You may still be asking, “Shouldn’t my 78-month-old child Sondheim learn Mandarin this summer rather than swinging on a 100-person banana-shaped hammock and howling at the moon?” No. The lessons of Burning Man camp will enrich their day-care experience and help set them up to get into Harvard-Westlake and eventually Yale.

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Radical inclusion means anyone can be a part of Burning Man. While there may be a three-year-long wait list to get into our school, camp applicants only have to meet certain soft requirements such as being able to code and recite specific quotes from spiritual teacher Eckhart Tolle. But once enrolled here, everyone is included in everything. Our Friend of the Month for the 600th month running is everyone.

Gifting refers to the value Burning Man places on acts of gift giving, and charity drives are part of the camp curriculum. We’ve given to such places as Wheels for Paralyzed Goats and Code Grey, which strives to place retired greyhounds in the homes of each camp family.

Decommodification — creating social environments free of corporate advertising and interests — makes Burning Man a pure, human space. In that vein, we recently closed the campus Starbucks and opened an art installation that evokes the idea of coffee and alertness.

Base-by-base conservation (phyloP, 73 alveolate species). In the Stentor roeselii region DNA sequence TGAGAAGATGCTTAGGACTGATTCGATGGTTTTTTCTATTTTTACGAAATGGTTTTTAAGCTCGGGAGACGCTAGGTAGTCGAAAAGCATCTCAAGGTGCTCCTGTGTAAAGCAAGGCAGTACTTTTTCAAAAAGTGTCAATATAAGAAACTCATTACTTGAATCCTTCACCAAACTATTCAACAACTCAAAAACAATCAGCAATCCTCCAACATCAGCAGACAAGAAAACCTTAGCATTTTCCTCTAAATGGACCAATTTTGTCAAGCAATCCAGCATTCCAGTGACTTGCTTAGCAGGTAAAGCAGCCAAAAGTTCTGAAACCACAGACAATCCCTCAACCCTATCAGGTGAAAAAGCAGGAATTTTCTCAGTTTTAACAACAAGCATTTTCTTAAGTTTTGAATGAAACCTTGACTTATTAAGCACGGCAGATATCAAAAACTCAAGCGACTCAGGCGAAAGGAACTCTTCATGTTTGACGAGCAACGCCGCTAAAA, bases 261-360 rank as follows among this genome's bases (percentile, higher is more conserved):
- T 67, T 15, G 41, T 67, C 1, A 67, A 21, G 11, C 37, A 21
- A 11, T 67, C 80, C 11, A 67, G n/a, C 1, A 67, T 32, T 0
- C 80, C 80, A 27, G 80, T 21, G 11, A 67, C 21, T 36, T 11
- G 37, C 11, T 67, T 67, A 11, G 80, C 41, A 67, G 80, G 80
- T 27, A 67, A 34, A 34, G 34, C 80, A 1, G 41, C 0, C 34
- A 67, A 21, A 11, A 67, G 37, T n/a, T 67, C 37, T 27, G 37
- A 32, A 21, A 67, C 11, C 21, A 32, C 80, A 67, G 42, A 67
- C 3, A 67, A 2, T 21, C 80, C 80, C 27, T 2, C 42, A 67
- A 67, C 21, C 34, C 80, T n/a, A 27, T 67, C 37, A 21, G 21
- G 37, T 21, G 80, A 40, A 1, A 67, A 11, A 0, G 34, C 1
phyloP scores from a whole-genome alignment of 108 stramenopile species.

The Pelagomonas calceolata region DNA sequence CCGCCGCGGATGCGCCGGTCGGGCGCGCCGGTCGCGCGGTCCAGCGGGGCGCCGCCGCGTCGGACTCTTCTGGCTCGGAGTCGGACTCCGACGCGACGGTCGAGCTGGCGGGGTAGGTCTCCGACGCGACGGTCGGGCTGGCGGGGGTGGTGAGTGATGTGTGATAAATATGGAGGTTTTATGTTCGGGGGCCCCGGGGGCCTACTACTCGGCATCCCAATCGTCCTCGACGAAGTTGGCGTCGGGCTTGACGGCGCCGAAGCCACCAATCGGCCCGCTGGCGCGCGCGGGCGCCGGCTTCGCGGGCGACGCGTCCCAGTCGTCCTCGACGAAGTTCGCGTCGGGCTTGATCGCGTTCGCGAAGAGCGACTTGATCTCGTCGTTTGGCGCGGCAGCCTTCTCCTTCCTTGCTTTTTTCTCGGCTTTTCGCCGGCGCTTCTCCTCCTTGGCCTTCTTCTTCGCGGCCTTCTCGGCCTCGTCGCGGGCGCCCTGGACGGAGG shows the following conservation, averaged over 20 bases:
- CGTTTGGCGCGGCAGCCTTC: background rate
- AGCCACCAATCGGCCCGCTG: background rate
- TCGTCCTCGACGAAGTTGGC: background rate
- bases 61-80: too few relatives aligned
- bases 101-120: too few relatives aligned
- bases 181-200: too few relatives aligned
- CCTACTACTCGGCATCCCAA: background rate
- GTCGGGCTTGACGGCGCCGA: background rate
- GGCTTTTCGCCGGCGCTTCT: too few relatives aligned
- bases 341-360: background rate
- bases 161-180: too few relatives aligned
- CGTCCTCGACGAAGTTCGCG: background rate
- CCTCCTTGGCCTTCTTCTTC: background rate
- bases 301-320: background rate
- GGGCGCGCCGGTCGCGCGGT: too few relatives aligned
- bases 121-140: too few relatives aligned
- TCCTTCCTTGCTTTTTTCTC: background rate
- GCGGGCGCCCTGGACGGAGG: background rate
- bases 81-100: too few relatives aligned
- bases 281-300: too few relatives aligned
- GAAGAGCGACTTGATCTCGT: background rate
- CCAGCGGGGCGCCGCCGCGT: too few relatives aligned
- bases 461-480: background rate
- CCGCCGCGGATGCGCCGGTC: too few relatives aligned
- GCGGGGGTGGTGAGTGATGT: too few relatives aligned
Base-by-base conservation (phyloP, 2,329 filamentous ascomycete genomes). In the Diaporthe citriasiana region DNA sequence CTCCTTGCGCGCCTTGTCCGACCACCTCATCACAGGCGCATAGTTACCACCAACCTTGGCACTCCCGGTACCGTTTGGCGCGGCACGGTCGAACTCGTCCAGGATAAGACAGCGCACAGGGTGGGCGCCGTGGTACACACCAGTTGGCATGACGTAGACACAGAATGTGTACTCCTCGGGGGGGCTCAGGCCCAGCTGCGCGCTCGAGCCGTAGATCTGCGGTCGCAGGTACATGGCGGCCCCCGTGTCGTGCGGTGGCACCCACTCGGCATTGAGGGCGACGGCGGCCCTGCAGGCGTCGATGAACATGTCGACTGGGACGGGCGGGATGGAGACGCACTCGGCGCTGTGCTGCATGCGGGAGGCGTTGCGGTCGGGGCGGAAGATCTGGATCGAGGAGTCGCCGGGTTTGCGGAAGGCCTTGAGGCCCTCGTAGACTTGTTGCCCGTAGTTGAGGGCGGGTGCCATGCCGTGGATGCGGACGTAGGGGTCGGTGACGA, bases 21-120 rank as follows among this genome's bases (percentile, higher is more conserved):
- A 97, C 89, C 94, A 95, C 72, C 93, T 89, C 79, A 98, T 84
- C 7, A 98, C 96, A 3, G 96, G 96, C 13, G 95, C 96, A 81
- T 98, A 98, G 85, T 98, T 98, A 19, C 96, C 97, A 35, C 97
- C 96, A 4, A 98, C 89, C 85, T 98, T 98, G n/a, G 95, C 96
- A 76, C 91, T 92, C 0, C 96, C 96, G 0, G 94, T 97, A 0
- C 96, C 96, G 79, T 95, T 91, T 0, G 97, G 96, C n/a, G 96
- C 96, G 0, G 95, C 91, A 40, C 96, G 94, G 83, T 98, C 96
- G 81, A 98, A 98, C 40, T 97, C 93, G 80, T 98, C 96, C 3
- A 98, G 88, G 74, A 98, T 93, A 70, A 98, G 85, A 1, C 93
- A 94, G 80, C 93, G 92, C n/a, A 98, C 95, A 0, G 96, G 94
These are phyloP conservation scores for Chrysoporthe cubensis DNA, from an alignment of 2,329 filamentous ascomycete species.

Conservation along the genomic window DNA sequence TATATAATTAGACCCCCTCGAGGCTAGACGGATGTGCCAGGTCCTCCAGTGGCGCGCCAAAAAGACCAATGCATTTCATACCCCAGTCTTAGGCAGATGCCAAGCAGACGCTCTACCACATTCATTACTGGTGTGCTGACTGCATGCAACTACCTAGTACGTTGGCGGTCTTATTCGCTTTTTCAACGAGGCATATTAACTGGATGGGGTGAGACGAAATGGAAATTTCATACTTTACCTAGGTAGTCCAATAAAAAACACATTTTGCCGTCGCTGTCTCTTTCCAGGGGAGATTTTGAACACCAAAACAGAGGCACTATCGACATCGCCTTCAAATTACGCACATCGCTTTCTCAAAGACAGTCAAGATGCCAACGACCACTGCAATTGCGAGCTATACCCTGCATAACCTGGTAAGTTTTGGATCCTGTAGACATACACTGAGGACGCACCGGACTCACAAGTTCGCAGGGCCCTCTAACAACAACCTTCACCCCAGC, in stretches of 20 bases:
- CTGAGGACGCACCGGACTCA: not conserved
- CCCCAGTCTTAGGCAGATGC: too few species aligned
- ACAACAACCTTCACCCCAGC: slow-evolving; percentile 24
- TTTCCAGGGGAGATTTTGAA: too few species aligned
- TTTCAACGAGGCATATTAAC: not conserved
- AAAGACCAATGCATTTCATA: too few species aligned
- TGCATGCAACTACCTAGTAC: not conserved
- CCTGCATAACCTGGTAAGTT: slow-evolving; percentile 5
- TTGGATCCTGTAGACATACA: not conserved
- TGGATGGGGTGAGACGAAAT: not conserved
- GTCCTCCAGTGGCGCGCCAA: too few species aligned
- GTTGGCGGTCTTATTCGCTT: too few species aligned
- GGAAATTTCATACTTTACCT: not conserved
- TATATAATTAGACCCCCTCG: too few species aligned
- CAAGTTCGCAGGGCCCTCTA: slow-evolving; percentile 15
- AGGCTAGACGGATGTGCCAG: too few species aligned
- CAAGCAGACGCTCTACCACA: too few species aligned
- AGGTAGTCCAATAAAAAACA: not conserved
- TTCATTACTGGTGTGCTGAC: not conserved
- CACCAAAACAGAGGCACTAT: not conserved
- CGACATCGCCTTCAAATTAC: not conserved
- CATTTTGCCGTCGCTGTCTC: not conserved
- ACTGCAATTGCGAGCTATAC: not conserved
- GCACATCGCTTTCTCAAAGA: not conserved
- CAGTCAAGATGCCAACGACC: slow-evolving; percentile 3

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Radical self-reliance, radical self-expression, communal effort and civic responsibility are also cornerstones of our philosophy. Your toddlers will practice these principles as part of our camp’s daily political policy-based improv shows that push the form in exciting new directions and, most importantly, have a strong libertarian message.

“Leaving no trace of our activities after we gather” can sound boring to even the woke-est of toddlers. But at Burning Man camp, we make it into a fun game of “everyone pick up 10 pieces of trash and at least four items that were handcrafted at our sister-school in Williamsburg.”

At our camp, we strive to work together and be in the moment. That’s participation and immediacy. When we’re working at our camp’s kombucha brewery it’s also why we refrain from saying “Have a good day” or “Good morning.” Statements like that make a dangerous assumption about another person’s relationship with time. Those salutations also project an emotional state in an unsafe way — someone’s morning should be theirs to identify.

These are just some of the lessons your toddler will learn and teach this summer at Los Feliz Daycare’s Burning Man camp. You can follow along with your child’s journey (should they consent) with daily emotional progress reports, and we’ll even sacrifice our screen-free experiences to deliver the reports via email. That’s how much we care.

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Namaste, love and light, and we hope to see your child on the playa!

Jason Shapiro is a comedy writer and the author of the satirical Los Feliz Daycare Twitter feed.